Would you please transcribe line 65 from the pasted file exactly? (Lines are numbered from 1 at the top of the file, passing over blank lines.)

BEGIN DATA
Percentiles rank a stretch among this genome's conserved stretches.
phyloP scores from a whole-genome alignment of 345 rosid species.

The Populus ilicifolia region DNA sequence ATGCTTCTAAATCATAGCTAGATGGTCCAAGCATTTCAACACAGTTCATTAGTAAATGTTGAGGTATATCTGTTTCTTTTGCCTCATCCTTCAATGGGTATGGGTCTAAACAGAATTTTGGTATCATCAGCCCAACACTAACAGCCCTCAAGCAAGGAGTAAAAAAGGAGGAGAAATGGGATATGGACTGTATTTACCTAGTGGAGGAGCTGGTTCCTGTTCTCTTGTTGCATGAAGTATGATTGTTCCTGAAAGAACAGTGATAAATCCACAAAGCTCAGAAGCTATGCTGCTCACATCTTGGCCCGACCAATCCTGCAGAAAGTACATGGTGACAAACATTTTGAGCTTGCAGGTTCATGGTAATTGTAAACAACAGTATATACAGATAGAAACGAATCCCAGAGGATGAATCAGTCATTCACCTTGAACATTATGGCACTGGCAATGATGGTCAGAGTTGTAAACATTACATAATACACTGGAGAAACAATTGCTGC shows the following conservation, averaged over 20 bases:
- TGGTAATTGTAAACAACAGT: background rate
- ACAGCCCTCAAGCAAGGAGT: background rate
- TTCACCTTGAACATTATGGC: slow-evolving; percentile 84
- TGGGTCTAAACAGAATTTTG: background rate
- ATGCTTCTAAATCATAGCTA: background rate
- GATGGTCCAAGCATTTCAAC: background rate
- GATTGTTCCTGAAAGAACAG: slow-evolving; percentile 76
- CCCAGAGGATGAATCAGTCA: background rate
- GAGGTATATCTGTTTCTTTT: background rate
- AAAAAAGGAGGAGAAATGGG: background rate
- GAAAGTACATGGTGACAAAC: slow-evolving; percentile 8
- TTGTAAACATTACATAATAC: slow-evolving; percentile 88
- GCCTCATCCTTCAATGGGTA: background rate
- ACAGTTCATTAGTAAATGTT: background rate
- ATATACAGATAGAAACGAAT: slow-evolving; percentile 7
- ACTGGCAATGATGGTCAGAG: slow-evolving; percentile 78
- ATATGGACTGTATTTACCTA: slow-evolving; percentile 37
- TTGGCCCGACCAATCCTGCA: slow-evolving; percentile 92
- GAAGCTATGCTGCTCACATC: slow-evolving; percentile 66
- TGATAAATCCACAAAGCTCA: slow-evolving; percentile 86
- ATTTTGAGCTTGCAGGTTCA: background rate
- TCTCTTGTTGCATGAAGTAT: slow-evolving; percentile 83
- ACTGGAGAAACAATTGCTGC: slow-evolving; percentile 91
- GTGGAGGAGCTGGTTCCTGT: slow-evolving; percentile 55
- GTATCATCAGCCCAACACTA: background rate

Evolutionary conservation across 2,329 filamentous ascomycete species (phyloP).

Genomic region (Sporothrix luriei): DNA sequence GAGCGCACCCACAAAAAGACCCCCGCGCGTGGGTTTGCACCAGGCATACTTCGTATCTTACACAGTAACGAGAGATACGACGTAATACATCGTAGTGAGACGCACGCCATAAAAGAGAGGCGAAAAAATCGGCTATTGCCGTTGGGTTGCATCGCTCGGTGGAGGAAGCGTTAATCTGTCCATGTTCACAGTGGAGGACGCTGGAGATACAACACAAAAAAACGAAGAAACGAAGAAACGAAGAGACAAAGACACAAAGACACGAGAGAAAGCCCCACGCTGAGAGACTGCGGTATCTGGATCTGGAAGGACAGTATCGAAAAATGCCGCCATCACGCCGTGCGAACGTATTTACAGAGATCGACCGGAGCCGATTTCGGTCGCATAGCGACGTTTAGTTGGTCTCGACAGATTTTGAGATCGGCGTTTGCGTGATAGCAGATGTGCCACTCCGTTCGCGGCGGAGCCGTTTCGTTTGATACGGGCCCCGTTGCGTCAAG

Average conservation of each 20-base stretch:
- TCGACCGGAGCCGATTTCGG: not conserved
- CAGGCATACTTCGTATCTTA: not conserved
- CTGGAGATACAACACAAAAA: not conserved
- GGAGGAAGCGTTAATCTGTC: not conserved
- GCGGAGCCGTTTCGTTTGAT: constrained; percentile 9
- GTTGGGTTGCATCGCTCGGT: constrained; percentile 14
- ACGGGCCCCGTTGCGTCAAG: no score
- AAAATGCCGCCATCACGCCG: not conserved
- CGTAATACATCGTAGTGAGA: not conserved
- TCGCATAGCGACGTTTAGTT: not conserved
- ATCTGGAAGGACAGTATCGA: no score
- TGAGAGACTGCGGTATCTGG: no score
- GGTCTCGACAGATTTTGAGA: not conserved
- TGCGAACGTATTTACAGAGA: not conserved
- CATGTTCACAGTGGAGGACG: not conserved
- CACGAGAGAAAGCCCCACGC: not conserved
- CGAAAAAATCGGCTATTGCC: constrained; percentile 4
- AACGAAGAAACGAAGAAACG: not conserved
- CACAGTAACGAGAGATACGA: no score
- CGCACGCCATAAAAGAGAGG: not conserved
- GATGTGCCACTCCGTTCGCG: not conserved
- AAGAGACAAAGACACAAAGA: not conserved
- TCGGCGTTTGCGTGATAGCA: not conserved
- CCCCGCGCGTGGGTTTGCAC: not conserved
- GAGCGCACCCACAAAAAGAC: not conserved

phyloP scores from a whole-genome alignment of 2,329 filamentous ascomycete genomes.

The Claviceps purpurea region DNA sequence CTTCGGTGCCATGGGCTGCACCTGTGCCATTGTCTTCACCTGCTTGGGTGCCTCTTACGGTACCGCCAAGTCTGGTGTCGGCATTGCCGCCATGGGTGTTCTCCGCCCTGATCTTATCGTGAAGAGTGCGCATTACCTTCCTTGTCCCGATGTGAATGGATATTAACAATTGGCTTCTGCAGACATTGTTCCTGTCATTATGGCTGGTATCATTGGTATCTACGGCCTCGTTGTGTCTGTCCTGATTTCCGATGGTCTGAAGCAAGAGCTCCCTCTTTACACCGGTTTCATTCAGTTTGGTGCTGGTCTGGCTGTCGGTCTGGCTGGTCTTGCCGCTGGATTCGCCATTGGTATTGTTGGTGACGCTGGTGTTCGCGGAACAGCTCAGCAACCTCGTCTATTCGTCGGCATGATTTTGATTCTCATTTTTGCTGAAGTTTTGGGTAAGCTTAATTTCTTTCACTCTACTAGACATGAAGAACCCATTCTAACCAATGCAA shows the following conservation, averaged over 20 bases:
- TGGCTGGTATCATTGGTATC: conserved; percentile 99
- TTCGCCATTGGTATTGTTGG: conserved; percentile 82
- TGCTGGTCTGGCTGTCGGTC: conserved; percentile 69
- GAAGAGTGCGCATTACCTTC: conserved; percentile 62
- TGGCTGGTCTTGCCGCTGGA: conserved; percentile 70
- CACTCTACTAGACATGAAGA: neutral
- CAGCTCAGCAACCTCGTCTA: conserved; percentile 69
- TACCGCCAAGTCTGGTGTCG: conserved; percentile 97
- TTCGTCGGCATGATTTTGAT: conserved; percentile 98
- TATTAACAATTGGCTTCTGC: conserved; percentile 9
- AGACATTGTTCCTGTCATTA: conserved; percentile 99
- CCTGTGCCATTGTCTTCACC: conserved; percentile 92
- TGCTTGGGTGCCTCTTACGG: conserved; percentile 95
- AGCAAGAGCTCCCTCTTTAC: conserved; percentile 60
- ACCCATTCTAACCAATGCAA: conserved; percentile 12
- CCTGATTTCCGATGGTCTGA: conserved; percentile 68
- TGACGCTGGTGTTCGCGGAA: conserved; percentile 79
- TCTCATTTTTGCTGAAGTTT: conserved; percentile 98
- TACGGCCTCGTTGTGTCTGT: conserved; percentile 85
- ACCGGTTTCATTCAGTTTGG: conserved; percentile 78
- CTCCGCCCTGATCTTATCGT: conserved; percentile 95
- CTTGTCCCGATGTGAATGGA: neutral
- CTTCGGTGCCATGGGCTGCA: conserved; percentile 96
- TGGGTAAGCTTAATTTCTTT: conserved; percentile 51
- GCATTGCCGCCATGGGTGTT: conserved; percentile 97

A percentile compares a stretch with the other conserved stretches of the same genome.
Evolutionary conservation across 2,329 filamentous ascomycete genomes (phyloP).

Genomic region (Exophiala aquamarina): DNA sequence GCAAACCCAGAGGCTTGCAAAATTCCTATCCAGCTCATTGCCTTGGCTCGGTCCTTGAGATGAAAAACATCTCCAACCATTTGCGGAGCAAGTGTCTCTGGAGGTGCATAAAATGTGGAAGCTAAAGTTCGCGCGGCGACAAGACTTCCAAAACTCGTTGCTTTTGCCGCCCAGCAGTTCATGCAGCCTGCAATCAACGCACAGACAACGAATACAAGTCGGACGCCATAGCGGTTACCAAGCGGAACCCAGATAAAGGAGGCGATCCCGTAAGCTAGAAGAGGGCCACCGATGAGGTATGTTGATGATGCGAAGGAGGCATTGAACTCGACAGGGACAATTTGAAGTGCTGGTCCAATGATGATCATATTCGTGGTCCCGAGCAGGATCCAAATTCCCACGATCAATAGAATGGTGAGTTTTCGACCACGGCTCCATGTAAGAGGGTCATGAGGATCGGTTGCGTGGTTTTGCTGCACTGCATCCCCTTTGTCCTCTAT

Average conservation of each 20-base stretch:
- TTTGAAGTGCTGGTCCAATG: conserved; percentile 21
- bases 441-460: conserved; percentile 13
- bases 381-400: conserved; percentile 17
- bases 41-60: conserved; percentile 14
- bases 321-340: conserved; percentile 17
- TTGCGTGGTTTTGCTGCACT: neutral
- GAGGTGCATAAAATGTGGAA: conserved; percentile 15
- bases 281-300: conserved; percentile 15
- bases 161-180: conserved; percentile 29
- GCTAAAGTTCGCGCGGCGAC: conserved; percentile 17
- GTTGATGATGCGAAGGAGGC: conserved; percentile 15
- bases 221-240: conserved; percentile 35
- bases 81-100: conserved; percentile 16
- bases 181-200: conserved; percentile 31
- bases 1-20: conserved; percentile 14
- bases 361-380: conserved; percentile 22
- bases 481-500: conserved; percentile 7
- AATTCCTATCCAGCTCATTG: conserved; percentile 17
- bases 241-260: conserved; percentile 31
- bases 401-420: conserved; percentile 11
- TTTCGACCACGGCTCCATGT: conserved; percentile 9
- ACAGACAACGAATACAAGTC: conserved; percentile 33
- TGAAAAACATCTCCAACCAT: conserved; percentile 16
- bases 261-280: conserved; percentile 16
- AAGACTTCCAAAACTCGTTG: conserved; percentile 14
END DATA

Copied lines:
- CAGCTCAGCAACCTCGTCTA: conserved; percentile 69